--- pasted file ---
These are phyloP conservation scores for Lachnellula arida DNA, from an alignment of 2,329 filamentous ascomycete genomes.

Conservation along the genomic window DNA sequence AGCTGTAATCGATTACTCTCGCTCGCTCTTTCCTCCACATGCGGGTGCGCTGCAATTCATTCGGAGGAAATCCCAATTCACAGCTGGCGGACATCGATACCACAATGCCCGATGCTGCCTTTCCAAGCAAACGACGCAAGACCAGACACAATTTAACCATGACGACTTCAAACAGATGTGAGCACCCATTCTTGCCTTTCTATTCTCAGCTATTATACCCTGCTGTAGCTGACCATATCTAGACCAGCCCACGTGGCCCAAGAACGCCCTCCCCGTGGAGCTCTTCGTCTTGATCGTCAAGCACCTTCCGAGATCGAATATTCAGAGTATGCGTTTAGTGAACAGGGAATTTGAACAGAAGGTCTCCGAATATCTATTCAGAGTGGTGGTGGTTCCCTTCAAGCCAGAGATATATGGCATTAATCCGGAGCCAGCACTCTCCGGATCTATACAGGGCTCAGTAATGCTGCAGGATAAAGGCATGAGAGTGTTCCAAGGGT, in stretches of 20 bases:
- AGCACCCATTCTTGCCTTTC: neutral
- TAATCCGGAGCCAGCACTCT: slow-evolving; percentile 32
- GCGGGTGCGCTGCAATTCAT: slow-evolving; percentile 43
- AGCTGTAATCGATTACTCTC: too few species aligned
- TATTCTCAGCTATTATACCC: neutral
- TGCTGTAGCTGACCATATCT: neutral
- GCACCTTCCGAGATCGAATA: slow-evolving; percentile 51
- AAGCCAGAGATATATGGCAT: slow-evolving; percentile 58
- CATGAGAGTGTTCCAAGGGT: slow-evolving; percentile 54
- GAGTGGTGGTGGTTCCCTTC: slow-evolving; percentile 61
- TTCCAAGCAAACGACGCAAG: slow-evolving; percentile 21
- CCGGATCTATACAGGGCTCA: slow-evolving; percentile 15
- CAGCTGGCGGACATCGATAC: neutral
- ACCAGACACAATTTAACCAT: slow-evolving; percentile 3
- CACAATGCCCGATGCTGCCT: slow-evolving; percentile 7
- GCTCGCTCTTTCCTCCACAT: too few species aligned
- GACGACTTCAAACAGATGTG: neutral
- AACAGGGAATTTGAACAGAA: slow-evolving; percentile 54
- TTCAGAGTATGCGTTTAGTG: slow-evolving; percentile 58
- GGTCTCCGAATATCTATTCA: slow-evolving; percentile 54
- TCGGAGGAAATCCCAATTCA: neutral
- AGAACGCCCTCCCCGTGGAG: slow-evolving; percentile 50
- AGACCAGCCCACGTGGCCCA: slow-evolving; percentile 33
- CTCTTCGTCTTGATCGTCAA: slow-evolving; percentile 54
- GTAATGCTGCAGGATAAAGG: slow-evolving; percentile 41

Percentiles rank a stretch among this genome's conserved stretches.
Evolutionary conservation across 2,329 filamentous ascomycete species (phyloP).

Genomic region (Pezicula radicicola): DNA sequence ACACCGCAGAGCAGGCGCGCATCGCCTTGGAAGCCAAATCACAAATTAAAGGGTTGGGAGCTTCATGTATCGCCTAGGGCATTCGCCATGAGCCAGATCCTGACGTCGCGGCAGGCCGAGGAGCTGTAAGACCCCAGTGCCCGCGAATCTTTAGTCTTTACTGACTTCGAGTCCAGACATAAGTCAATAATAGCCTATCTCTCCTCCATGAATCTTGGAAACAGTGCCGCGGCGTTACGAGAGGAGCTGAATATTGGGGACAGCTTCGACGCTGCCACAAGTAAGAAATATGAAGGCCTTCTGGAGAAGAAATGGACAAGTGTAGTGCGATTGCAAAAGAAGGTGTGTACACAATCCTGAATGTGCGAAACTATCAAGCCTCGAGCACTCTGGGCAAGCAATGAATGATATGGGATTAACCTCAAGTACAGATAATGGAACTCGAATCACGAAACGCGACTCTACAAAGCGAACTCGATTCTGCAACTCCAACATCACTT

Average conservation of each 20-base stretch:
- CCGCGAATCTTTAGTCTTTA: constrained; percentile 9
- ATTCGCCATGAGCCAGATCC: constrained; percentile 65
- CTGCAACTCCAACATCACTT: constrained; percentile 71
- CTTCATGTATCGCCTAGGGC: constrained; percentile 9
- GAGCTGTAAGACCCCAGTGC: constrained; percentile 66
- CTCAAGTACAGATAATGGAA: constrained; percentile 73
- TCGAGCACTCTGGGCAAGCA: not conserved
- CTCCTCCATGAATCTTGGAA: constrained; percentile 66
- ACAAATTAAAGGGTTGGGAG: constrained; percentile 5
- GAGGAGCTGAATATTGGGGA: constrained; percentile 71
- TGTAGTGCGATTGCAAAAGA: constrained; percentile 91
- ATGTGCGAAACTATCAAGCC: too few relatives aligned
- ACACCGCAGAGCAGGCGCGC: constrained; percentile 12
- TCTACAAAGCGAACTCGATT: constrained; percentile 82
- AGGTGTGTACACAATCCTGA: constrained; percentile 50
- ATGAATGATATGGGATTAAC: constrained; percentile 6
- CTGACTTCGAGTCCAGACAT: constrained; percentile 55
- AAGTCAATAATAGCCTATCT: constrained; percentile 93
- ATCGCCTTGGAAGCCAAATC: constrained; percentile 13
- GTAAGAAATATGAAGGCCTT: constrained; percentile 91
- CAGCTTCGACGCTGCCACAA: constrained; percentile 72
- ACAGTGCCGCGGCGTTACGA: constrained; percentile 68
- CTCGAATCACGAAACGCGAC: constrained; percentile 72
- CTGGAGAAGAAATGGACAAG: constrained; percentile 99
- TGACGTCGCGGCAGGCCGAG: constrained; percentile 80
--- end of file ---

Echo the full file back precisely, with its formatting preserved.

These are phyloP conservation scores for Lachnellula arida DNA, from an alignment of 2,329 filamentous ascomycete genomes.

Conservation along the genomic window DNA sequence AGCTGTAATCGATTACTCTCGCTCGCTCTTTCCTCCACATGCGGGTGCGCTGCAATTCATTCGGAGGAAATCCCAATTCACAGCTGGCGGACATCGATACCACAATGCCCGATGCTGCCTTTCCAAGCAAACGACGCAAGACCAGACACAATTTAACCATGACGACTTCAAACAGATGTGAGCACCCATTCTTGCCTTTCTATTCTCAGCTATTATACCCTGCTGTAGCTGACCATATCTAGACCAGCCCACGTGGCCCAAGAACGCCCTCCCCGTGGAGCTCTTCGTCTTGATCGTCAAGCACCTTCCGAGATCGAATATTCAGAGTATGCGTTTAGTGAACAGGGAATTTGAACAGAAGGTCTCCGAATATCTATTCAGAGTGGTGGTGGTTCCCTTCAAGCCAGAGATATATGGCATTAATCCGGAGCCAGCACTCTCCGGATCTATACAGGGCTCAGTAATGCTGCAGGATAAAGGCATGAGAGTGTTCCAAGGGT, in stretches of 20 bases:
- AGCACCCATTCTTGCCTTTC: neutral
- TAATCCGGAGCCAGCACTCT: slow-evolving; percentile 32
- GCGGGTGCGCTGCAATTCAT: slow-evolving; percentile 43
- AGCTGTAATCGATTACTCTC: too few species aligned
- TATTCTCAGCTATTATACCC: neutral
- TGCTGTAGCTGACCATATCT: neutral
- GCACCTTCCGAGATCGAATA: slow-evolving; percentile 51
- AAGCCAGAGATATATGGCAT: slow-evolving; percentile 58
- CATGAGAGTGTTCCAAGGGT: slow-evolving; percentile 54
- GAGTGGTGGTGGTTCCCTTC: slow-evolving; percentile 61
- TTCCAAGCAAACGACGCAAG: slow-evolving; percentile 21
- CCGGATCTATACAGGGCTCA: slow-evolving; percentile 15
- CAGCTGGCGGACATCGATAC: neutral
- ACCAGACACAATTTAACCAT: slow-evolving; percentile 3
- CACAATGCCCGATGCTGCCT: slow-evolving; percentile 7
- GCTCGCTCTTTCCTCCACAT: too few species aligned
- GACGACTTCAAACAGATGTG: neutral
- AACAGGGAATTTGAACAGAA: slow-evolving; percentile 54
- TTCAGAGTATGCGTTTAGTG: slow-evolving; percentile 58
- GGTCTCCGAATATCTATTCA: slow-evolving; percentile 54
- TCGGAGGAAATCCCAATTCA: neutral
- AGAACGCCCTCCCCGTGGAG: slow-evolving; percentile 50
- AGACCAGCCCACGTGGCCCA: slow-evolving; percentile 33
- CTCTTCGTCTTGATCGTCAA: slow-evolving; percentile 54
- GTAATGCTGCAGGATAAAGG: slow-evolving; percentile 41

Percentiles rank a stretch among this genome's conserved stretches.
Evolutionary conservation across 2,329 filamentous ascomycete species (phyloP).

Genomic region (Pezicula radicicola): DNA sequence ACACCGCAGAGCAGGCGCGCATCGCCTTGGAAGCCAAATCACAAATTAAAGGGTTGGGAGCTTCATGTATCGCCTAGGGCATTCGCCATGAGCCAGATCCTGACGTCGCGGCAGGCCGAGGAGCTGTAAGACCCCAGTGCCCGCGAATCTTTAGTCTTTACTGACTTCGAGTCCAGACATAAGTCAATAATAGCCTATCTCTCCTCCATGAATCTTGGAAACAGTGCCGCGGCGTTACGAGAGGAGCTGAATATTGGGGACAGCTTCGACGCTGCCACAAGTAAGAAATATGAAGGCCTTCTGGAGAAGAAATGGACAAGTGTAGTGCGATTGCAAAAGAAGGTGTGTACACAATCCTGAATGTGCGAAACTATCAAGCCTCGAGCACTCTGGGCAAGCAATGAATGATATGGGATTAACCTCAAGTACAGATAATGGAACTCGAATCACGAAACGCGACTCTACAAAGCGAACTCGATTCTGCAACTCCAACATCACTT

Average conservation of each 20-base stretch:
- CCGCGAATCTTTAGTCTTTA: constrained; percentile 9
- ATTCGCCATGAGCCAGATCC: constrained; percentile 65
- CTGCAACTCCAACATCACTT: constrained; percentile 71
- CTTCATGTATCGCCTAGGGC: constrained; percentile 9
- GAGCTGTAAGACCCCAGTGC: constrained; percentile 66
- CTCAAGTACAGATAATGGAA: constrained; percentile 73
- TCGAGCACTCTGGGCAAGCA: not conserved
- CTCCTCCATGAATCTTGGAA: constrained; percentile 66
- ACAAATTAAAGGGTTGGGAG: constrained; percentile 5
- GAGGAGCTGAATATTGGGGA: constrained; percentile 71
- TGTAGTGCGATTGCAAAAGA: constrained; percentile 91
- ATGTGCGAAACTATCAAGCC: too few relatives aligned
- ACACCGCAGAGCAGGCGCGC: constrained; percentile 12
- TCTACAAAGCGAACTCGATT: constrained; percentile 82
- AGGTGTGTACACAATCCTGA: constrained; percentile 50
- ATGAATGATATGGGATTAAC: constrained; percentile 6
- CTGACTTCGAGTCCAGACAT: constrained; percentile 55
- AAGTCAATAATAGCCTATCT: constrained; percentile 93
- ATCGCCTTGGAAGCCAAATC: constrained; percentile 13
- GTAAGAAATATGAAGGCCTT: constrained; percentile 91
- CAGCTTCGACGCTGCCACAA: constrained; percentile 72
- ACAGTGCCGCGGCGTTACGA: constrained; percentile 68
- CTCGAATCACGAAACGCGAC: constrained; percentile 72
- CTGGAGAAGAAATGGACAAG: constrained; percentile 99
- TGACGTCGCGGCAGGCCGAG: constrained; percentile 80